West Runton Deep History Coast

The deep history coast

The unique Deep History Coast in north-east Norfolk is home to some of the earliest evidence of human British civilisation with footsteps left by the UK's first tourists nearly one million years ago. The world's biggest mammoth skeleton remains were found at West Runton and a 550,000 year old flint axe was discovered in Happisburgh. Discover more about this fascinating coastline steeped in millions of years worth of history.

exploring the deep history coast

This part of Norfolk has universally changed understanding of pre-prehistoric times. Discoveries have meant the Norfolk Deep History Coast has contained some of the most important archaeological finds in Western Europe, the country's best preserved Neanderthal site and is the only county where evidence of four species of human have been found. This part of the country is where, pre-Ice Age, Britain was connected via a land mass to the Continent known as Doggerland.

Footprints dating back 850,000 years have been left at Happisburgh by the first visitors to Norfolk. These footprints, belonging to nomads hunting bison, rhinos, deer and mammoths, have become the oldest evidence of humans outside Africa's Great Rift Valley. The footprints were found in 2013 by chance when a team of scientists were, after high seas had scoured the shoreline revealing estuary mud, conducting a geophysics survey.

Historically, this area would have been a great plain, similar to East Africa's Serengeti, grazed by animals. The footmarks were discovered in what would have been an estuary of a river system that flowed into the North Sea and included the Thames, which was fed by an extinct river from the Midlands called the Bytham. The footprints were found to be the marks of toes and heels of five adults and children.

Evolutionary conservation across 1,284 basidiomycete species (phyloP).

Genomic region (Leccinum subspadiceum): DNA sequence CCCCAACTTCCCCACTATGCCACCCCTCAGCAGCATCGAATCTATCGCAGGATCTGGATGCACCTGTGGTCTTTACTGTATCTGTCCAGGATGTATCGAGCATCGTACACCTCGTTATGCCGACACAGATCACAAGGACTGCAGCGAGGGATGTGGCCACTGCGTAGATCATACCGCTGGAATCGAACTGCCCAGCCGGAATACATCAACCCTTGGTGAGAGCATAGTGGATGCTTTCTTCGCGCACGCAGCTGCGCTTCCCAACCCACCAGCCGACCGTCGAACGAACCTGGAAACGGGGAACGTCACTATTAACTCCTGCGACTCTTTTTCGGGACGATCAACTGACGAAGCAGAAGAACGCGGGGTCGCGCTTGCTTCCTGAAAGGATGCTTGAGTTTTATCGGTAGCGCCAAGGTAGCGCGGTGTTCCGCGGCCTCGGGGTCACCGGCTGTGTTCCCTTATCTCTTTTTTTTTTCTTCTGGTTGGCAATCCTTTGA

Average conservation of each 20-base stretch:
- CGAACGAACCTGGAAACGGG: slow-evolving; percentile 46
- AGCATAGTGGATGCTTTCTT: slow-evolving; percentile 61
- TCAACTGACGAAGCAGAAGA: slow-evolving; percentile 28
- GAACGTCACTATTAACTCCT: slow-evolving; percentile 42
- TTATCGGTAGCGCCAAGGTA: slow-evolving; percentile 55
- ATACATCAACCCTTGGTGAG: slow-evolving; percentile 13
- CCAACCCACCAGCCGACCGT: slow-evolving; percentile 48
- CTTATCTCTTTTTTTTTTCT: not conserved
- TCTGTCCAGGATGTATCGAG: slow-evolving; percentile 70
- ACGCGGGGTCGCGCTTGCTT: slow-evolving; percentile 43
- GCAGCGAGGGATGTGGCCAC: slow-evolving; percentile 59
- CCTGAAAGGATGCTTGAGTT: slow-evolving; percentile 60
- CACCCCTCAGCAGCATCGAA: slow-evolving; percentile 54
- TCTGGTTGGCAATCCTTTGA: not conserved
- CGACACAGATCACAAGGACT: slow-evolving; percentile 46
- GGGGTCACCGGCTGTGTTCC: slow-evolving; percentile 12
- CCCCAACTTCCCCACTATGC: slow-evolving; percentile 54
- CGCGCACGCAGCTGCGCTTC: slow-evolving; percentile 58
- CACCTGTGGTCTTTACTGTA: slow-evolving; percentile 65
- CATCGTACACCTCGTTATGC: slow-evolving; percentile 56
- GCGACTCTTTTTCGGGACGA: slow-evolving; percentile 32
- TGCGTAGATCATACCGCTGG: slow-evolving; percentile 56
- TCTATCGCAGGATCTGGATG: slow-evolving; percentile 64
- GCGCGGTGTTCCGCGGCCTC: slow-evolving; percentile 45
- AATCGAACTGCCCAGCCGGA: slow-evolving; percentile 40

Along the coast at West Runton, the remains of a 600,000 year old mammoth were discovered. This discovery is the oldest mammoth skeleton to have been found in the UK and the most complete specimen of the species to have been found in the world. After a stormy night in 1990, a couple walking by the bottom of the cliffs discovered the pelvic bone of the mammoth. A year or so late after another storm, more bones were revealed. This lead to an exploratory dig taking place in 1992 and then an excavation in 1995. The most complete skeleton of a mammoth was revealed, identified as the species Mammuthus trogontherii (Steppe Mammoth).

Most of the skeleton was there; about 85%, and the missing parts were nibbled off by scavenging hyaenas as shown by hyaena bitemarks and fossilised hyaena dung! The skeleton is 4m tall at the shoulder and weighs 10 tonnes, making it twice as large as discoveries on the Jurassic Coast. You can see some of the remains in Cromer Museum, Gressenhall Farm and Workhouse and Norwich Castle Museum. Along the West Runton Freshwater Bed, rhino teeth and bones have also been found.

Furthermore, around 550,000 years ago, there was the discovery of a flint hand axe at Happisburgh. This Palaeolithic tool had been preserved in a former forest within a dense peaty deposit. The axe was discovered by a dog-walker in 2000, which led to even older tool and bone finds. The significance of this find changed history. It pushed back the evidence for human colonisation this far north by 100,000 years or more. You can see the flint tool at Norwich Castle Museum, just a short drive from north Norfolk.

Beachcombing along the Deep History Coast at beaches including West Runton and Happisburgh which is 16 miles away, can be fascinating with finds including amber, fossil sea urchins and belemnites. Search the shores of Hunstanton and you may find sharks teeth and look out for fossilised coral along Sheringham beach. There is also Cromer's underwater chalk reef 200m from the shore, the Cromer chalk ridge (the hightest point in East Anglia) and the prehistoric Cromer Forest-Bed in Weybourne. Each year, there are more than 20,000 fossil finds! You can take any fossil finds to the Cromer Museum for identification.

Please note: As long as you are not in a protected area, you can pick up small fossils that are lying around on the ground. Please do not remove any fossils from rocks or cliffs, and large fossils are best left for all to enjoy. If you are lucky enough to come across a rare find, please report it to a museum and if you're in a Site of Specific Scientific Interest, please follow any rules they might have. They are there to protect geology for future generations.

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